Encyclopedia of Marxism: Glossary of Terms




Teleology means purposive activity directed towards an "End" . Inorganic matter, it is said, is capable of mechanical and chemical, but not purposive activity. Hegel divides the second part of the Doctrine of the Notion, "Objectivity" into three divisions: Mechanism (things), Chemism (processes) and Teleology (purposes), as the basis of The Idea .

The stages of Teleology are “Subjective End” (intention), Means (which must be objective) and “Realised End”.

Further Reading: Hegel on Realised End , Science of Logic , Shorter Logic on "Inner Design" and section in Hegel’s Outline of Logic and Means & End .


Ten Hours bill

The Ten Hours Bill, which applied only to women and children, was passed by the British Parliament on June 8, 1847. Many manufacturers, however, ignored the law in practice.



An aspect of psychological warfare whose aim is to instill fear and intimidation among both civilians and the military/police through the use of limited but concentrated violence. The basis of terrorist actions are a lack of popular support and the need to subjugate the popular will through destructive acts of violence causing widespread fear and terror.

Terrorism has historically been practiced by any class as a weapon in the class struggle. It is typically a reactionary use of force. While terrorism is commonly conducted by individuals or small groups, historical examples of terrorism can also be found in the Spanish Inquisition, and more recently in organizations like the U.S. Ku Klux Klan, and during the latter half of the 19th century terrorism was used by anarchist organizations claiming "propaganda of the deed".

Terrorism is a weapon that has been used by nearly all governments at various times against their opposing classes. Some of the best known examples of this in the 20th-century were Nazi Germany, the Soviet Union under Stalin, the United States during the McCarthy trials, etc. After this, imperialism predominantly exported terrorism to the underdeveloped nation's – U.S. tactics from Guatemala to Iraq, etc.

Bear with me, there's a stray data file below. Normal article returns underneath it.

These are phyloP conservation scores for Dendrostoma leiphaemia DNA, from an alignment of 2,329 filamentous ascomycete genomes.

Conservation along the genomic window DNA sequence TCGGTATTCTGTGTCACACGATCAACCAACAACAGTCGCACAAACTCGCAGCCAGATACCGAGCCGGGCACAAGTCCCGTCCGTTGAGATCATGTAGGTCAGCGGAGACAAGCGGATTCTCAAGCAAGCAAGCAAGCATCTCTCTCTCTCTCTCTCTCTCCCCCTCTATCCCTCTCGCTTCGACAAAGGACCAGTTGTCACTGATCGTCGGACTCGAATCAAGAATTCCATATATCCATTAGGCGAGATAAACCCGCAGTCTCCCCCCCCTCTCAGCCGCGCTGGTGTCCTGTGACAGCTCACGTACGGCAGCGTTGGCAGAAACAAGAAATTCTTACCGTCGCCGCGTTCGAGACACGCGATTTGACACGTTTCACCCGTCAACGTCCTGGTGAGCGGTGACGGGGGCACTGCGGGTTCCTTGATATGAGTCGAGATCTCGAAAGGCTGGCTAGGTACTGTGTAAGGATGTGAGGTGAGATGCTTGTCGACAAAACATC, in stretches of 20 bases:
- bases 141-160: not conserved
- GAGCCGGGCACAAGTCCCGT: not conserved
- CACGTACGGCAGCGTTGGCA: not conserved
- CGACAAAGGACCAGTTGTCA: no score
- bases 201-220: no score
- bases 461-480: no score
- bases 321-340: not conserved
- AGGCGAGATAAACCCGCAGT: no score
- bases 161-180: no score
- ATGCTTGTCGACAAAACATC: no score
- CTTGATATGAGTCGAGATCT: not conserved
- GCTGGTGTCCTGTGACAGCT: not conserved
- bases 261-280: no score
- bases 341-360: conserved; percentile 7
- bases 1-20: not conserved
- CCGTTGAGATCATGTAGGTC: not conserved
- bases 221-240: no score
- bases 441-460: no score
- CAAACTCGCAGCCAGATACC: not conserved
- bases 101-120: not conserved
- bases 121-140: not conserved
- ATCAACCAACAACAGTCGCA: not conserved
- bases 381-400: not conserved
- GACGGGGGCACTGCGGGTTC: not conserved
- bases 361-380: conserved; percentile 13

Terrorism is not necessarily violence against civilians, but if not it is then certainly meant to create psychological terror against civilians through violence against the government, police, military, structures, etc. Some terrorists target the government or the police, just as a guerilla would, but without *local* popular support. As an example, put a Black Panther in a white suburban community who acts exactly as he would in a minority community, and he would be a terrorist (The Black Panthers never did this, and they were not terrorists). The narodiniki were assasins, and believed that attacks on the government would show the masses that the government was bad; they were terrorists because the people loved the czar, and were terrified that something could happen to him. Castro was not a terrorist in his Moncada attack; there was not obvious support for a revolution in that there were no open revolutionary groups nor movements, but his attack expressed the will of the people -- he became an instant hero among Cuba's peasants. The issue of popular local support is thus fundamental to understanding the terrorist. Terrorist ideals may be popular in Afghanistan, for example, but when exported to the US, they are not popular, and when violence is employed, they become terror. A palestinian among his brother and sister civilians who defends herself against an invading Israeli solider is a guerilla, not a terrorist; while those who go into land occupied by Isreali's and carry out attacks against soldiers and/or civilians are terrorists, different only from an invading army as a result of a lack resources; e.g. having a conventional military.

In our eyes, individual terror is inadmissible precisely because it belittles the role of the masses in their own consciousness, reconciles them to their powerlessness, and turns their eyes and hopes towards a great avenger and liberator who some day will come and accomplish his mission. The anarchist prophets of the 'propaganda of the deed' can argue all they want about the elevating and stimulating influence of terrorist acts on the masses. Theoretical considerations and political experience prove otherwise. The more 'effective' the terrorist acts, the greater their impact, the more they reduce the interest of the masses in self-organisation and self-education. But the smoke from the confusion clears away, the panic disappears, the successor of the murdered minister makes his appearance, life again settles into the old rut, the wheel of capitalist exploitation turns as before; only the police repression grows more savage and brazen. And as a result, in place of the kindled hopes and artificially aroused excitement comes disillusionment and apathy.

Leon Trotsky
Why Marxists oppose Individual Terrorism

Governmental Use: In practice, governments have defined terrorism in many different ways to defend themselves with whatever means they deam necessary. After September 11, 2001, the U.S. government created a new definition for domestic terrorism.

Groups or individuals operating entirely inside the US, attempting to influence the US government or population to effect political or social change by engaging in criminal activity.

FBI Joint Terrorism Task Force Pamphlet
October, 2002

Needless to say, this means everyone from Civil Rights activists to environmentalists, to anyone who engages in unlawful activity with the intent to influence others to think differently. This definition has little bearing on the history nor meaning of the practice of terrorism.